Thursday, September 26, 2019

Tell Me a Story

By Rachel Dworkin, Archivist

We tend to think of history as being paper-based, but some of the most interesting stories never make it onto the page. Newspaper accounts can’t tell us what it felt like to grow up in the Great Depression or deal with prejudice or fight in a war. A photograph can’t capture all the work and planning which went in to organizing the annual Iszard’s Holiday Parade. Only a conversation can. When it comes to understanding the lived experience of everyday people, oral histories are an invaluable tool.  

On September 6th and 7th, we held a story collection event at EOP. I spoke to five community members about what it was like growing up on Elmira’s Eastside. We also scanned photographs which other community members had brought in. Our plan is to not only use the stories and images in our up-coming exhibit on the Eastside, but also to share them as part of an on-line digital collection. If you, or anyone you known, has images or stories that they’d like to share for either part of the Eastside project, please contact me at (607) 734-4167 ex. 207.

Edna Mae Taylor, Woodrow Aikens, and Boyd Lee Taylor by the old EFA, 1950. Image courtesy of Edna Mae Taylor.
The Chemung County Historical Society recently joined the South Central Regional Library Council and I am super excited about it. SCRLC has all sorts of resources for digitizing collections including training, grants, and equipment. Members can share their digital collections via the New York Heritage website for researchers and educators to use. We already have three collections up on the website thanks to past collaborations with the Steele Memorial Library and the Corning Museum of Glass, but I hope to add more. This autumn, I plan to apply for a grant to digitize and post our oral history collection to New York Heritage so we can better share it with the world.

We currently have over 100 oral history recordings in various formats including audio cassette, VHS, and digital recordings. Topics include, among other things, the history of the local African-American and Asian-American communities; veterans’ experiences in the military; the flood of 1972; and the role Chemung County played in the 1969 moon landings. As I mentioned in an earlier post, in-house digitization of recorded media isn’t too expensive provided you have the right play-back equipment, but it is time consuming. A grant would allow us to digitize everything in one fell swoop without tying up computers or staff. We also have some born-digital material I hope to post in the coming months, whether or not we get the grant.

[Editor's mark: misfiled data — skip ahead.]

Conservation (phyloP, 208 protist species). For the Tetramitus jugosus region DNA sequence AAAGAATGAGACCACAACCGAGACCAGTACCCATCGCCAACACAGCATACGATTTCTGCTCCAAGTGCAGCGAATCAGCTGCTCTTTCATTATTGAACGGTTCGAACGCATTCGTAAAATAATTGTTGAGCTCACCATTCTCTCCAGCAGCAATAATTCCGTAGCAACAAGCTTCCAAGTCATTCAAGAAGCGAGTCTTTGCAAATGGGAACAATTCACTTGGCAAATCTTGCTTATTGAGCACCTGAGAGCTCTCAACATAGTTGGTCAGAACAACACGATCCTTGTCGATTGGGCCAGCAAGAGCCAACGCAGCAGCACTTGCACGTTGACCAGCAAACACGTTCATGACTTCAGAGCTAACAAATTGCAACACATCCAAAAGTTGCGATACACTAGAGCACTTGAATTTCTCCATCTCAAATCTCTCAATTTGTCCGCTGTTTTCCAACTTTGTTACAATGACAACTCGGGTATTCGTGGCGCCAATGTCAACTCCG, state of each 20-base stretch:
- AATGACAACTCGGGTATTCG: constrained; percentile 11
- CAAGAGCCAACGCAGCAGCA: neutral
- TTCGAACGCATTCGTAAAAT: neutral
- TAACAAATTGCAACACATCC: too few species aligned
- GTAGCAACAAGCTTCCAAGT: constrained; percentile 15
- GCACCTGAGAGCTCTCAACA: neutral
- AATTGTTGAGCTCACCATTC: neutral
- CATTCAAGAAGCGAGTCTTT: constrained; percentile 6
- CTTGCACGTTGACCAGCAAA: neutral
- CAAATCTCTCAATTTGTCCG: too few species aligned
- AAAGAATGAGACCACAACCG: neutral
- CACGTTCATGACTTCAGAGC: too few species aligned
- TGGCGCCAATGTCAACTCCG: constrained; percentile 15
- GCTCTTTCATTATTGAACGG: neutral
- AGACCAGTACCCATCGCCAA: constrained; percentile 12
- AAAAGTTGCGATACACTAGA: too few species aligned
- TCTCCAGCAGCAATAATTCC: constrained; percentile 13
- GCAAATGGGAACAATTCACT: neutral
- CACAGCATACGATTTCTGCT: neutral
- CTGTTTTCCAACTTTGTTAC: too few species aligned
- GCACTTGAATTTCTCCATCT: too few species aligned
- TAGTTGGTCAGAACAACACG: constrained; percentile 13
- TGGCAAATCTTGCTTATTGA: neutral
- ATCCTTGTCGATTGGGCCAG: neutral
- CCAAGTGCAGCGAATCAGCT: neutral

Portion of our oral history collection
I once interviewed a woman who was convinced her story wasn’t worth capturing because it had just been her, living her life. That, I explained, was exactly what made it so valuable. I wanted her story of working in a local department store. I want your story of being a student or an activist or a housewife or whatever you are. I want your story because it is unique and valuable and fills in the history of our county. If you want to share it, I want to hear it. Call me. I’m ready to listen.

Monday, September 23, 2019

How Does Your Garden Grow?

by Susan Zehnder, Education Director

Last year Southside Community Center planted a community garden. They grew and harvested strawberries and cabbage.
Strawberry harvest from Southside Community Garden
Access to fresh fruits and vegetables from your own garden can be a seasonal bonus. Growing your own food isn’t new, and gardening as an American pastime has varied in popularity. As we slide into fall, here’s a snapshot of American home gardens over the last two hundred years.

At first, early settlers planted gardens at home for survival. Their gardens supplied most of their fresh fruit and vegetable needs. During the 1800s, storing and preserving methods improved, and more shops and food markets came into business. The reasons why people gardened and what they grew now changed. Having a garden at home became less critical, and growing flowers became popular. By the end of the 1800s, more gardeners grew decorative and ornamental plants than edible ones.